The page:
C# Using Statement

Published on Friday, February 25, 2011
c

using Statement Provides a convenient syntax that ensures the correct use of IDisposable objects.

For example: if you have the code below:

using (Font font1 = new Font("Arial", 10.0f)) 
{
    byte charset = font1.GdiCharSet;
}

Then it essentially equivalent to the following:

...
{
  Font font1 = new Font("Arial", 10.0f);
  try
  {
    byte charset = font1.GdiCharSet;
  }
  finally
  {
    if (font1 != null)
      ((IDisposable)font1).Dispose();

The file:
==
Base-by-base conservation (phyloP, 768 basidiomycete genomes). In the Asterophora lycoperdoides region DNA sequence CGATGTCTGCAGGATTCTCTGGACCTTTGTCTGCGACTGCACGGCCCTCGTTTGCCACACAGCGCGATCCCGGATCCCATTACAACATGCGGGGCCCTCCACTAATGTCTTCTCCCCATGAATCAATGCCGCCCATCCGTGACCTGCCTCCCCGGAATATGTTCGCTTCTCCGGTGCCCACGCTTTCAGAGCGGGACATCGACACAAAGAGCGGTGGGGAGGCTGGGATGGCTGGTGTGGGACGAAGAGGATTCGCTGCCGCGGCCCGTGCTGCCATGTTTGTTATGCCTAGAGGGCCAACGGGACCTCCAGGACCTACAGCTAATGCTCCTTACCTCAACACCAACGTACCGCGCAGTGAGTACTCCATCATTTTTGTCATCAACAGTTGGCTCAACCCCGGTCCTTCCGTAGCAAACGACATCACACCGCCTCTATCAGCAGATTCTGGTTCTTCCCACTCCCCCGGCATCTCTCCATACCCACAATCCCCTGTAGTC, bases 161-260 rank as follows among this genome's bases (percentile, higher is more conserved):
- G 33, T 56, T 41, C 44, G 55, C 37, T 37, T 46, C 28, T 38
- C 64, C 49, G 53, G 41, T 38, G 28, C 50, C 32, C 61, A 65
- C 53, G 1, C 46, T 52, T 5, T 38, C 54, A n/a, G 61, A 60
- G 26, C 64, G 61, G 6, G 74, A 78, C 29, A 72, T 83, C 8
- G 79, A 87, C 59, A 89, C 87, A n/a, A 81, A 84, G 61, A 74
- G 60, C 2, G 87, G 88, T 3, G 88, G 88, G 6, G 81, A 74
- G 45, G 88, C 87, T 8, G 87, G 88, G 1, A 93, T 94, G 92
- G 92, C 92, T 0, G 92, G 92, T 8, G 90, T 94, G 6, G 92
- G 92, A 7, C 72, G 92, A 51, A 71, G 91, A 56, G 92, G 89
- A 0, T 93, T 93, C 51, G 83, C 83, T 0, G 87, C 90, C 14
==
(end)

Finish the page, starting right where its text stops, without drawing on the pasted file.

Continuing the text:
}
}

So "Using ... " equals “try ... finally…” (not includes catch)

The using statement ensures that Dispose is called even if an exception occurs while you are calling methods on the object. You can achieve the same result by putting the object inside a try block and then calling Dispose in a finally block; in fact, this is how the using statement is translated by the compiler.

But how about "catch: if you use “using”?

The big difference is that try...catch will swallow the exception, hiding the fact that an error occurred. try..finally will run your cleanup code and then the exception will keep going, to be handled by something that knows what to do with it.